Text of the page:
- What's coming up on Sunday Kos ...
- Pat Robertson explains which parts of science you're allowed to believe, by Hunter
- Sean Hannity: Americans don't go to bed hungry, because rice and beans are cheap, by Laura Clawson
- When a Blue Dogs falls in a primary, every Democrat in Congress hears it, by Chris Bowers
- CISPA and you: how it would work and how it could work better, Joan McCarter
- Testing-driven education means giant corporate profits and 'pineapples don't have sleeves', by Laura Clawson
- The anti-family effects of austerity, by Dante Atkins
- Billion dollar GEO prison-for-profit group abandons its Mississippi “cesspool," by Denise Oliver Velez
- A preview of military sexual assault survivors' call to DC for truth and justice, by Scott Wooledge
- 50 scholarships to the Netroots Nation 2012 conference in Providence, R.I., are being offered this year by Democracy for America. The scholarships pay for a pass to all conference activities and hotel accommodations. You can apply for a scholarship, nominate someone else, or vote for your choice of existing nominees here.
- So Millennials aren't so liberal, after all? A new survey has found that 56 percent of white college-age Millennials say government pays too much attention to the problems of blacks and other minorities. And 58 percent say that “discrimination against whites has become as big a problem as discrimination against blacks and other minorities.” Meanwhile, 59 percent support marriage equality for gays and lesbians, but 44 percent think sex between people of the same gender is morally wrong.
When it comes to voting, only 61 percent say they are registered and only 46 percent say they will definitely vote in 2012. Forty-five percent say they are independents, and 33 percent are Democrats. Forty-eight percent say they would like to see Barack Obama win the presidential race, and 41 percent say they would prefer a Republican in the White House. However, when race is taken into account, there are sharper differences. While 92 percent of black Millennials and 61 percent of Latino Millennials would prefer a Democrat for president in 2012, 55 percent of white Millennials want a Republican.
- The source of the Girls Gone Wild congressional internship hoopla has come forward. Turns out that the supposed summer internship with the office of Sen. Mark Pryor (D-AR) wasn't a hoax but rather the brainstorm of Los Angeles businessman Chad Brownstein, the son of prominent D.C. lobbyist. He has apologized for any embarrassment he caused.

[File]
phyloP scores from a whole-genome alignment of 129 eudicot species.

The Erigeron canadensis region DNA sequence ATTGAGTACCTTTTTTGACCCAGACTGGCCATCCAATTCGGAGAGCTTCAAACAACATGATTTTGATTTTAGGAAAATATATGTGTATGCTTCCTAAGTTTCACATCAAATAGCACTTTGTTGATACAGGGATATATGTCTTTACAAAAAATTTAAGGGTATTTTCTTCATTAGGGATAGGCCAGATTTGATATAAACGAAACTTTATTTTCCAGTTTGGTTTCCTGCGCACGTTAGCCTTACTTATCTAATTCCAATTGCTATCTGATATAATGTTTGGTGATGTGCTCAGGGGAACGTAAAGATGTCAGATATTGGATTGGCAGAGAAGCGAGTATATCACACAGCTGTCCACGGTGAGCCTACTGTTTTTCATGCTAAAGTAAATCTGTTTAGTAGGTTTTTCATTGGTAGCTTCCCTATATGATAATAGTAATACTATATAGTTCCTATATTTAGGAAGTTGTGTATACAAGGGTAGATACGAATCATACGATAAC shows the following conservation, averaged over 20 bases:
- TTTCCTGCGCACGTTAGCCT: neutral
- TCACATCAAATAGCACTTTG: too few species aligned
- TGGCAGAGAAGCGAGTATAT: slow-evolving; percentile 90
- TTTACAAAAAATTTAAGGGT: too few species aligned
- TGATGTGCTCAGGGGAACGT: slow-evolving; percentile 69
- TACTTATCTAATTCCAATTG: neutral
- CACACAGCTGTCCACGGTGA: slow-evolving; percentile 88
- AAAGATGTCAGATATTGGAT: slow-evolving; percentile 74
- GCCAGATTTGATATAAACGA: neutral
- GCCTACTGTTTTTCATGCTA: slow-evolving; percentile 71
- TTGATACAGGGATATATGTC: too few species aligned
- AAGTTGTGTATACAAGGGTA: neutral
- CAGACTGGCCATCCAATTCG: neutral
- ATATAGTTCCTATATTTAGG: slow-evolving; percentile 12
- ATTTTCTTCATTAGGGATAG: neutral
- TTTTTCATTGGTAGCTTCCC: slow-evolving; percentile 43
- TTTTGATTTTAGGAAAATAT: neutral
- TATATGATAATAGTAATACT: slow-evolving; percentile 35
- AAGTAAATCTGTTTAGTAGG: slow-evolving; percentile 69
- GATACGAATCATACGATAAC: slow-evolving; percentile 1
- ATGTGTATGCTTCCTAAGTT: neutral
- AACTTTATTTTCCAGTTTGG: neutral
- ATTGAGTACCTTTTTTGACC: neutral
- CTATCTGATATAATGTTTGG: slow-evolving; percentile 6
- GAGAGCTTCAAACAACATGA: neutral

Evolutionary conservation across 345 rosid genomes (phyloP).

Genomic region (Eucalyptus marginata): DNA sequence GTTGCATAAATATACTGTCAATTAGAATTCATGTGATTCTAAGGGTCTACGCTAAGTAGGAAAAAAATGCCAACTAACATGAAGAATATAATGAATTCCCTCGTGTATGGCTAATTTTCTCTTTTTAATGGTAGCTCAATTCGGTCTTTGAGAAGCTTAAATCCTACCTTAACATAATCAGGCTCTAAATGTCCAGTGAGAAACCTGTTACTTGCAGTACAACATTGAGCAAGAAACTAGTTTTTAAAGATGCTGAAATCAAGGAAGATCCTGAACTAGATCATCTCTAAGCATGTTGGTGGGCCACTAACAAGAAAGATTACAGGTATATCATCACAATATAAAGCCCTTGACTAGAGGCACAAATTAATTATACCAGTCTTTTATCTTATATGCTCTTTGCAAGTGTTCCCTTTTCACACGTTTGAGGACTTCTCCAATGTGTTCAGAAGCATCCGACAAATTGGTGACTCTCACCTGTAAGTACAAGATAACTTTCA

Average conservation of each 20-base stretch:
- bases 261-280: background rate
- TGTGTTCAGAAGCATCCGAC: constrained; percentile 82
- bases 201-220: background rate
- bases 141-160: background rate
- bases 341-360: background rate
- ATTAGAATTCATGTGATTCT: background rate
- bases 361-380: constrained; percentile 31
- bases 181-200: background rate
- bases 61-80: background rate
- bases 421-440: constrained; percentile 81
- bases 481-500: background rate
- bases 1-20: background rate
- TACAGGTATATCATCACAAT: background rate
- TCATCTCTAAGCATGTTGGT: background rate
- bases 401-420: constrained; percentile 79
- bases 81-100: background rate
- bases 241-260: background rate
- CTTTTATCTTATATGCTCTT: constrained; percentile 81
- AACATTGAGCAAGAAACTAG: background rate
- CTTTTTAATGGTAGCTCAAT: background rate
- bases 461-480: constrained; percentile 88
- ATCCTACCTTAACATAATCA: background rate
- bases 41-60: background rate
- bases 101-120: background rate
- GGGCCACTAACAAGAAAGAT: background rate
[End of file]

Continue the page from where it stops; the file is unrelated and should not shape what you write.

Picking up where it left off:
- Is this what the Sanford, Fla., Police Department advises everyone to do? George Zimmerman, the neighborhood watch volunteer who shot Trayvon Martin, and his wife bought a pair of pistols after being twice threatened by a pit bull and warned by a police officer that the pepper spray they had purchased wouldn't work fast enough to deter the animal and they should "get a gun."
- Acquainted with any good aptronyms? That applies when somebody's name somehow meshes with his or her profession. Timothy Noah was alerted to one Jesuit priest who has sung praises to the joys and scheduling freedom of celibacy. His name: Father John Hardon. Another I always liked was the Filipino cleric, whose name, though not so ribald, seemed aptronymical: Cardinal Sin.
- Scenes in journalism. Department of don't blame the tools.
- Communication towers kill 7 million birds a year. The Cato Institute and other foes of renewable energy sources have long complained that wind turbines kill vast numbers of birds, even though the Audubon Society and statistics don't agree. But the 84,000 communication towers that dot North America do take a big toll, according to USC study. Some of those towers rise as high as 2000 feet. (The Willis (Sears) Tower, the nation's tallest, is 1451.)
The taller the tower the greater the threat, the study found. The 1,000 or so towers above 900 feet accounted for only 1.6 percent of the total number of towers. Yet these skyscraper towers killed 70 percent of the birds, about 4.5 million a year, [the study's lead author Travis] Longcore said.
- Public favors keeping energy subsidies but not eager for new nukes:
Fifty-four percent of respondents opposed doing away with subsidies for oil, gas, coal, nuclear or renewable energy, while 47% favored the idea. Support for building more nuclear power plants has fallen dramatically, to 42% from 61% in 2008.
The Yale-George Mason University poll [...] found that 76% of Americans support regulating carbon dioxide as a greenhouse gas pollutant and that two-thirds believe the U.S. should pursue policies to reduce its carbon footprint.
- This glorious little interactive app shows the various scales of things, from the teeniest to the size of our galaxy and beyond. For example, did you know the diameter of Mars is about the size of Asia?
- Banks are cooperating with each other to track protesters as the Occupy movement's May 1 demonstrations loom. The coordination goes well beyond the United States and is not wholly new.
Private-security teams in London have become an “incredible army” and “the eyes and ears of the city” thanks to a coordination program called Project Griffin, according to Rachel Briggs, policy director at the London-based Institute for Strategic Dialogue. The organization develops responses to security challenges.